It didn’t hurt that the show premiered during an uncertain time of my life, including the birth of my second child and a reevaluation of my career. The fact that it was set on the campus of a community college also meant I could relate to it, or at least recognize the character types involved. Community was funny from the beginning—the interaction of Jeff Winger (Joel McHale), forced to return to school after his fake law degree gets him disbarred, with Professor Ian Duncan (John Oliver) is a highlight of the pilot episode—and although the first half of season one is considered uneven, especially compared to what would follow, it steadily improved and kept my interest throughout. However, “Debate 109” was the episode in which Community went from being a good show to being my favorite show: the episode’s multiple threads (Jeff assists go-getter Annie in the debate against rival/mirror-image City College; the study group discovers that Abed’s student film project has been eerily predicting their activities; “non-traditional” student Pierce tries to help Britta stop smoking through hypnosis) come together brilliantly after a comic crescendo without becoming frantic or madcap. The final scene, set to Edward Sharpe and the Magnetic Zeros’ “Home,” captures the feeling of discovery—of self and of others—that is part of the college experience, and was central to the show at its best. The episode is quintessential Community as both psychological comedy and laid-back farce.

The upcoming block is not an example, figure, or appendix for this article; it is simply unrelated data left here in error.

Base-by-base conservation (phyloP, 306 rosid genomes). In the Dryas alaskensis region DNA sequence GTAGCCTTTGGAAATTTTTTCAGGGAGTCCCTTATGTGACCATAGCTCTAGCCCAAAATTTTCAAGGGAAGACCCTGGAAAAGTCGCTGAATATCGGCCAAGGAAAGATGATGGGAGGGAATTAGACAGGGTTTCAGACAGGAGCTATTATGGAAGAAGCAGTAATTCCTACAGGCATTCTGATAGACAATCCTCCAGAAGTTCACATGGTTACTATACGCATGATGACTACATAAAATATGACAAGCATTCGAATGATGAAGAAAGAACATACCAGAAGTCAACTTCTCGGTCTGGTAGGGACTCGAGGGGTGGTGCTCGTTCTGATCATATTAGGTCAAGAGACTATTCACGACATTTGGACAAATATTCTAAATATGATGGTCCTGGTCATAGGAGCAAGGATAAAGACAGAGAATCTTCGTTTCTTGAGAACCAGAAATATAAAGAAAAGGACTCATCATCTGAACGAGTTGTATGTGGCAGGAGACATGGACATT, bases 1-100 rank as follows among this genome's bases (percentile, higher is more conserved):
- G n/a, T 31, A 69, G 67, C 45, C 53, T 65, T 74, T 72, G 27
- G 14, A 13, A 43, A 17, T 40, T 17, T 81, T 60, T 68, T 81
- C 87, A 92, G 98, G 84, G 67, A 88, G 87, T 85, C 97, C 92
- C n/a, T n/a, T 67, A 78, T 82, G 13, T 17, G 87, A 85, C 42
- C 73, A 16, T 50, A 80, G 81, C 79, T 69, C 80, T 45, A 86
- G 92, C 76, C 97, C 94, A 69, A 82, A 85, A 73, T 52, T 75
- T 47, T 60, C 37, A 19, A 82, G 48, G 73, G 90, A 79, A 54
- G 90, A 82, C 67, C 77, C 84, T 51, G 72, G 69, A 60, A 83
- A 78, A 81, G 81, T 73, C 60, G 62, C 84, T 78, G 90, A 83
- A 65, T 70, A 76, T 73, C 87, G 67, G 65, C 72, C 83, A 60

It was also fascinating and exciting to watch the fan community develop online: reading along with Todd VanDerWerff’s reviews at the AV Club, taking part in the discussion and speculation with other fans, watching the comment threads increase in size and fervor. It was fun to get swept up in something big; by season one’s “Modern Warfare,” an epic paintball battle told through the rhythms and visuals of an action movie, Community was a cult phenomenon. The fact that it continued to be low-rated and seemingly underappreciated by parent network NBC only added to the fans’ love: like Arrested Development, this would be the show all your friends would catch on to in four or five years, after it had been canceled due to low ratings. Those of us in the know were ahead of our time.